After I graduated college, I decided that in the absence of long school reading assignments it was time to bring back the person I have been for 19 of my 23 years: a voracious reader. I grew up spending hours and hours of free time curled up with book on the couch, at my brother’s baseball games, in the bath, huddled next to the campfire… you get the idea. I was able to keep it up all through high school, and then suddenly between the demands of college coursework and the wildly exciting social scene that comes with living in a dorm, I stopped being able to finish a free time book every day, week, or even month. But no more! And here are nine of the best books I read this spring, in case (like me) you’re looking forward to spending this summer poolside with a cool drink and book in hand.
Every Kind of Wanting (Gina Frangello)- I’ll admit it: I judged this book by its gorgeous cover, and I was not disappointed. If you enjoy reading stories from multiple viewpoints that are all connected in some way or another, you too will want to read Every Kind of Wanting.
Swing Time (Zadie Smith)- I love the way Annalisa Quinn put it in a book review on NPR: “Some writers name, organize, and contain; Smith lets contradictions bloom, in all their frightening, uneasy splendor.” There’s a reason this book has gotten so much acclaim, and its mainly female cast and seemingly reliable narrator were two reasons that I loved it.
Fates and Furies (Lauren Groff)- Reading this novel felt like I was watching a play or a film; I felt very disconnected from the characters in a way that made me want to study them, examine them, burrow further into their heads than even the access Groff allows us. Also, in a slightly more complex fashion than the Forty Days of Dating project (also 100% worth reading), the reader sees how the two people in one relationship can have drastically different impressions of what is going on.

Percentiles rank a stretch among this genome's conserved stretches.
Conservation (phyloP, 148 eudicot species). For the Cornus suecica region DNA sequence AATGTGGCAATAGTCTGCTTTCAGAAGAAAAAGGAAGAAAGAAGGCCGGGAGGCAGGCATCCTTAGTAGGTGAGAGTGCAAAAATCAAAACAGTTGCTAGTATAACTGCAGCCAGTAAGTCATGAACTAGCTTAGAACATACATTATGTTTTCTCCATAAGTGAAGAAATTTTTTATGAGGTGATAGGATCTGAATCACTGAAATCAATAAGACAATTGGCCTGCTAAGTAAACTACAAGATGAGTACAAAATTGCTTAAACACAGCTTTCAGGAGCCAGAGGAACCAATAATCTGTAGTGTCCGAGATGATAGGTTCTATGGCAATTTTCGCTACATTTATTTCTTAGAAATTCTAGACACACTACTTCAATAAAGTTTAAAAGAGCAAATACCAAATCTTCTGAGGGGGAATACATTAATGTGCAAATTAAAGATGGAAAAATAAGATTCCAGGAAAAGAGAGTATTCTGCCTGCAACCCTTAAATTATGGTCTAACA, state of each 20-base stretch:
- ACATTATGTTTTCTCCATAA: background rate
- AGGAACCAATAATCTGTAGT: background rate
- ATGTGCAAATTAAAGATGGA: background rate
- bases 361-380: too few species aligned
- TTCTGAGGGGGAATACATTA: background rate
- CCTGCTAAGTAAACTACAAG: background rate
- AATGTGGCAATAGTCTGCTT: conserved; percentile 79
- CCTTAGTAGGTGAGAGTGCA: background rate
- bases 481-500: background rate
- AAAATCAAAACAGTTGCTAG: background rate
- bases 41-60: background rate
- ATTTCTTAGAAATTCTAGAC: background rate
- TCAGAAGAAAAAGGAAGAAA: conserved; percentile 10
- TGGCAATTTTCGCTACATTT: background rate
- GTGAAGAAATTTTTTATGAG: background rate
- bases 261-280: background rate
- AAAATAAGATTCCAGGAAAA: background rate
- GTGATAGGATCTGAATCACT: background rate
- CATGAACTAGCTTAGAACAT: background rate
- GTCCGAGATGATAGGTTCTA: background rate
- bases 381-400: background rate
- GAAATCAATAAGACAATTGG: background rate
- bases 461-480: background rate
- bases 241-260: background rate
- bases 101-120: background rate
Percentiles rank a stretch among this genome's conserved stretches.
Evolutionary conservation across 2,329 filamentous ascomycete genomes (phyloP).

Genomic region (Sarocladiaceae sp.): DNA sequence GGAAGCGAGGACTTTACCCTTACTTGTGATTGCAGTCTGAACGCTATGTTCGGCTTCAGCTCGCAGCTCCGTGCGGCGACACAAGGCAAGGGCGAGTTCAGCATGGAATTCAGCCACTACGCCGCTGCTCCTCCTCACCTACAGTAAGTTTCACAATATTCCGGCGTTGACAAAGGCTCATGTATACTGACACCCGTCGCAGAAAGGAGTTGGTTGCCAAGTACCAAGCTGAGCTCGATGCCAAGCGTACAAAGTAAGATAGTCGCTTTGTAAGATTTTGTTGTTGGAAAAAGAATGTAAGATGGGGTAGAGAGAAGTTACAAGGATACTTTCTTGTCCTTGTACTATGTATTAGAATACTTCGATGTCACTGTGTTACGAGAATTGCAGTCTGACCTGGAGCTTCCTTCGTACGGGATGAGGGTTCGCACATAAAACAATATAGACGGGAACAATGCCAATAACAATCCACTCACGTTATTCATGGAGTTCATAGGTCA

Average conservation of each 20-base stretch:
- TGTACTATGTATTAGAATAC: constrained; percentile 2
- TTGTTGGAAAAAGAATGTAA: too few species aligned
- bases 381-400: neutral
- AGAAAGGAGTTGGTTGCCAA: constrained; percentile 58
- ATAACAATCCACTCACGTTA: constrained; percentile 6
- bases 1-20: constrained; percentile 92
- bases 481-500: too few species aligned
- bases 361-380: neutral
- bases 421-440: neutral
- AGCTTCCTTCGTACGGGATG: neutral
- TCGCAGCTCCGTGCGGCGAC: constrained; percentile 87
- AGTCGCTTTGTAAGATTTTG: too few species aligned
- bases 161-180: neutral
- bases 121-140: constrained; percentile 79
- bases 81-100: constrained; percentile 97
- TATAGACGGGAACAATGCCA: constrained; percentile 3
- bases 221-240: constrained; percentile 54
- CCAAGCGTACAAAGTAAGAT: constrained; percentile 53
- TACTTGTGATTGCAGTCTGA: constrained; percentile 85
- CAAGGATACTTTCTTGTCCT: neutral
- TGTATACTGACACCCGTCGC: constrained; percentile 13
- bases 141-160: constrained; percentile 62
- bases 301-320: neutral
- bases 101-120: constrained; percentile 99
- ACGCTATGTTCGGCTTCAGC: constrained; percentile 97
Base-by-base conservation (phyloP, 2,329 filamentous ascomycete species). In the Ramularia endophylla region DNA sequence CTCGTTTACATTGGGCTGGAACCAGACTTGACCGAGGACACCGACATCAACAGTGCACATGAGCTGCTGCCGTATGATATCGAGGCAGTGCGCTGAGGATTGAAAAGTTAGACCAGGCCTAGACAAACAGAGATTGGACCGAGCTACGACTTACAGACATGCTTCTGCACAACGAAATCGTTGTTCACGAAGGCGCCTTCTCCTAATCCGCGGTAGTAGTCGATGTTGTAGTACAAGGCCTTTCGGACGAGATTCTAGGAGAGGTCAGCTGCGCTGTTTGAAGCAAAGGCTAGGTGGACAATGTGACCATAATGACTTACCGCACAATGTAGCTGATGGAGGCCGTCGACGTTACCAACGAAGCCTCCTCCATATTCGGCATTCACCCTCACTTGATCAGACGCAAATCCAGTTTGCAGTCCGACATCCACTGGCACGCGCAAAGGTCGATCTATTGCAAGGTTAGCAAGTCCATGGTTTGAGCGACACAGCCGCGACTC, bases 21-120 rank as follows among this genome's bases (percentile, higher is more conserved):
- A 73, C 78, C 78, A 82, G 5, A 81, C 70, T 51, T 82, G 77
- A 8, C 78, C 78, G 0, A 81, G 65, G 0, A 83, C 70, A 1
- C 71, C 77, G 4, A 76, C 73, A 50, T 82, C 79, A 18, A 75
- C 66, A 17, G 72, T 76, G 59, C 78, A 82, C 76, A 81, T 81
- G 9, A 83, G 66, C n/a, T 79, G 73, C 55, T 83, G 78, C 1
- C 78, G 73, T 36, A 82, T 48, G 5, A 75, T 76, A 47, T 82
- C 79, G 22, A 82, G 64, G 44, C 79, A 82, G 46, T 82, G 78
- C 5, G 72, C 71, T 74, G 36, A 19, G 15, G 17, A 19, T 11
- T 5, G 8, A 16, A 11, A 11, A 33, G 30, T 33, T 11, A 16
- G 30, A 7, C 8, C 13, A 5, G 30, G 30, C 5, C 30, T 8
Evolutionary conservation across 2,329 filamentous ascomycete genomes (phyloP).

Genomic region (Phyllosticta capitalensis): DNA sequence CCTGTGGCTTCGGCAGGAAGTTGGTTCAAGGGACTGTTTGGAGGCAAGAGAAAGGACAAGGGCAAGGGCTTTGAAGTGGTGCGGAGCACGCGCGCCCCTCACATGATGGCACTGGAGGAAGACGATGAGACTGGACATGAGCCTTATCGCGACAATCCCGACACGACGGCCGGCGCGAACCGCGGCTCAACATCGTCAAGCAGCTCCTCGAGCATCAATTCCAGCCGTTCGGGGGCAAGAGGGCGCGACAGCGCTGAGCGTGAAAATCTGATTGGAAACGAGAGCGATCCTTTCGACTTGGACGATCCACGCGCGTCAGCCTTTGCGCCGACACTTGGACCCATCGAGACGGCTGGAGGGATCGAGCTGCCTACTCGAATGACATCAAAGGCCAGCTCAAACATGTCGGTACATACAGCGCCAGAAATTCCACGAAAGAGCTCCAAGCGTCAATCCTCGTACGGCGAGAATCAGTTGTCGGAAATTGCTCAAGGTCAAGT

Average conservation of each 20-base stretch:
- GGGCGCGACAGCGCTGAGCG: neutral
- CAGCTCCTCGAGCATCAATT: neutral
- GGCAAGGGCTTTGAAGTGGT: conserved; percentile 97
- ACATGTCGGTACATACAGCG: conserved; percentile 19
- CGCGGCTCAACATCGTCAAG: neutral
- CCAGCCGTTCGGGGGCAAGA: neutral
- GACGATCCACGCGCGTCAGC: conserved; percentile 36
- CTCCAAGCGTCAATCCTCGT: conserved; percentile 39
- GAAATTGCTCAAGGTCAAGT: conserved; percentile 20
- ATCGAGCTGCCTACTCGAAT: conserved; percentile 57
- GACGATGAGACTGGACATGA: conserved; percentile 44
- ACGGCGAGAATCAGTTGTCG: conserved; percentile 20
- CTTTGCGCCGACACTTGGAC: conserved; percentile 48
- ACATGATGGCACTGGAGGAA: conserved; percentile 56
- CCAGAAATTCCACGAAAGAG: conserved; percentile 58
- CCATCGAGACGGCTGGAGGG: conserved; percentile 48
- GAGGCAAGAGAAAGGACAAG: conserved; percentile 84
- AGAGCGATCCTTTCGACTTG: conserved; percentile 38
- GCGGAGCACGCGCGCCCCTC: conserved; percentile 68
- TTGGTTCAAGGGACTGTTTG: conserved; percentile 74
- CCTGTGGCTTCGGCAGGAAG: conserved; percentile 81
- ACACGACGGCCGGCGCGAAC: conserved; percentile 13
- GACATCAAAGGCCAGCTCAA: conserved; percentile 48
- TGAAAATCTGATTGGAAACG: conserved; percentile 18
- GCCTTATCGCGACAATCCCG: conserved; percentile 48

Better Than Before (Gretchen Rubin)- I know Gretchen Rubin primarily from The Happiness Project, and I was excited to see what else she had to teach me about how to be my happiest. This book is full of the tips and tricks to habit formation, and I especially liked her personal examples of habits she consciously gained while researching for this book.
Ready Player One (Ernest Cline)- A nod to 80s culture and especially video game culture, even those not alive during that era can appreciate this adventurous tale that bounces between the real world and virtual reality.
Just Mercy (Bryan Stevenson)- This book reads with the excitement of a fictional story but becomes even more thrilling and terrifying when you realize that these are real accounts of the cases Stevenson has faced as a lawyer in the South representing death row prisoners. I was already on board with the idea that our criminal justice system needs reform but Just Mercy made it clear that the consequences of the current system, such as death for the wrongfully accused, demand attention now.
Hyperbole and a Half (Allie Brosh)- I finished this book late one night and spent the whole time giggling to myself in bed. Brosh’s mash up of writing and graphic novel drawings are so fun to read and very relatable, and her character’s love for dogs was something I enjoyed immensely.
Lily and the Octopus (Steven Rowley)- Also featuring a dog and her owner, this novel is much, much sadder than the previous book (definitely solidly in the “sad dog book genre” like so many other great canine-focused reads). It is also sweet, imaginative, and totally worth the tears.
Sweetbitter (Stephanie Danler)- I am halfway through Sweetbitter and completely hooked. It’s a coming of age story set in New York, and main character Tess brings us into the rich world of food, wine, and people through her experiences working at a fancy restaurant. It’s also speckled with passages written as poetry and doesn’t commit entirely to a moment by moment chronology, which intrigued me.
What have you all been reading recently? Any recommendations? I’d love to know!